“Cowboy” Jack Clement, who will posthumously be inducted into the Country Music Hall of Fame on October 27, died at his Nashville home at the age of 82 on August 8. He produced albums for the likes of Charley Pride, Emmylou Harris, Johnny Cash, Waylon Jennings, Eddy Arnold, Bobby Bare, and Charley Rich. Clement was also responsible for writing hits such as Cash’s “Ballad of a Teenage Queen” and “Guess Things Happen That Way” and producing his Grammy-winning “Ring of Fire.” He was inducted into the Nashville Songwriters Hall of Fame in 1973.
Tompall Glaser, one of the original outlaws of country music, passed away on August 13 at the age of 79. After moving to Nashville from Nebraska with brothers Jim and Chuck, the Glaser Brothers sang background vocals on Marty Robbins’ “El Paso” and went on to win the CMA Vocal Group of the Year Award in 1970. Their most successful song was “Lovin’ Her Was Easier (Than Anything I’ll Ever Do Again),” which rose to #2 on the country charts in 1981. The trio opened a publishing company and recording studio on Music Row, which became the headquarters of country music’s Outlaw movement. In 1976, Glaser joined Willie Nelson, Waylon Jennings, and Jennings’ wife Jessi Colter to record the million-selling Wanted: The Outlaws album.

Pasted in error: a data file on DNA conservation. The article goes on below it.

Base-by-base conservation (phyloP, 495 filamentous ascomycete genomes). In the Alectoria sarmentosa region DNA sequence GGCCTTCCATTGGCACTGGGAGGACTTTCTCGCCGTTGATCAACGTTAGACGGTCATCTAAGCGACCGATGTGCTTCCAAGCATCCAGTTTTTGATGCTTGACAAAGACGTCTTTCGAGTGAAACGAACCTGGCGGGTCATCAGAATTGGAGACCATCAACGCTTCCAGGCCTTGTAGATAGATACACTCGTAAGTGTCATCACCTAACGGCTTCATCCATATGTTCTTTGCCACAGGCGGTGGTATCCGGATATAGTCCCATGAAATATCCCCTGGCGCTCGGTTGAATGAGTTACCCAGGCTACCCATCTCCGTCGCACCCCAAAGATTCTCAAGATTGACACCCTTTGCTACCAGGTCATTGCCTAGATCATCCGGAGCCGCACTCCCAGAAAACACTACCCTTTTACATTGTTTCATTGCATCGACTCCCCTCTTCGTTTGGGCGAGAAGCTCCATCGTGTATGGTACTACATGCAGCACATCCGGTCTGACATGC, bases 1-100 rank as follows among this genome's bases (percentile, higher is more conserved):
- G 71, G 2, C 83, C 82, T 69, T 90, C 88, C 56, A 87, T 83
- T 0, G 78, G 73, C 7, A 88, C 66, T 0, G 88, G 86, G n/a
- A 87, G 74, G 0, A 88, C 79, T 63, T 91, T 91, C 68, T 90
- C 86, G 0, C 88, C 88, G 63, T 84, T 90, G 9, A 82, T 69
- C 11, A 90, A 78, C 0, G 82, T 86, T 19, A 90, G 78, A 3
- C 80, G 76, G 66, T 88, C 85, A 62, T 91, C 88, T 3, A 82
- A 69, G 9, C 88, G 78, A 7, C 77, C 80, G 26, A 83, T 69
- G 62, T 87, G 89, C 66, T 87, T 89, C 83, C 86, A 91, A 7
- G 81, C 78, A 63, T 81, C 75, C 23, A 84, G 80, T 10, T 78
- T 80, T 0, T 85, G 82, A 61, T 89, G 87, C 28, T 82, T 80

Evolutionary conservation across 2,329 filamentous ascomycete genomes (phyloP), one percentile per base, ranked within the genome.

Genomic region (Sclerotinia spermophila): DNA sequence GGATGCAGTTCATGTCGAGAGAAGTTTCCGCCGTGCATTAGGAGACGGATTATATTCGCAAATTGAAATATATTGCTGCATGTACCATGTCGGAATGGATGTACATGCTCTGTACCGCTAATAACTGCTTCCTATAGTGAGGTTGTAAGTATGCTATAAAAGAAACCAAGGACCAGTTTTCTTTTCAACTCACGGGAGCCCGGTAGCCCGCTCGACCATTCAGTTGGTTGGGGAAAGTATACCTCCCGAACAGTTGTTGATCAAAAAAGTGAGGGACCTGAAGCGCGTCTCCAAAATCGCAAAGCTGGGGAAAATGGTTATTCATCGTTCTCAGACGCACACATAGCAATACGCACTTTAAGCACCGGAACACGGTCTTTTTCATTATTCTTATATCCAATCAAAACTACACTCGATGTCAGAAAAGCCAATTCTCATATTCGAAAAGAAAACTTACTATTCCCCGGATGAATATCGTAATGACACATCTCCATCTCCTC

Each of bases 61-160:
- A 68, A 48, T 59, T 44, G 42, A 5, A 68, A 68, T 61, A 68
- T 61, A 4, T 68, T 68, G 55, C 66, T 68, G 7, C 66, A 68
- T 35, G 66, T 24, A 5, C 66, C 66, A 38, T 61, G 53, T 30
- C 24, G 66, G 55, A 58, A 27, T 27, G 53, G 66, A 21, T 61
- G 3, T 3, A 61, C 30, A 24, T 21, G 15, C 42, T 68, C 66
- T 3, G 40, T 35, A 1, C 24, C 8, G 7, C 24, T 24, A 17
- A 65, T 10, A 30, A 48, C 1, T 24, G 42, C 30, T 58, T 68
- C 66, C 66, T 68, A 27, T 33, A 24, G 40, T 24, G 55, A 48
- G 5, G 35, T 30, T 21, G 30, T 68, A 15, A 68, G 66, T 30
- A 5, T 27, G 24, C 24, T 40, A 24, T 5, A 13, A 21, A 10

Jody Payne, who played guitar for Willie Nelson for 35 years, died of cardiac problems at the age of 77 on August 10. He was born in Garrard County, Kentucky in 1936. He began singing with his older sister Imogene when he was five and in the early 1950’s, he toured with bluegrass pioneer Charlie Monroe. He joined Nelson’s band in 1973 and retired from the road in 2008. Although he predominantly played guitar, he did enjoy one single as a singer, “There’s a Crazy Man,” which was released in 1981.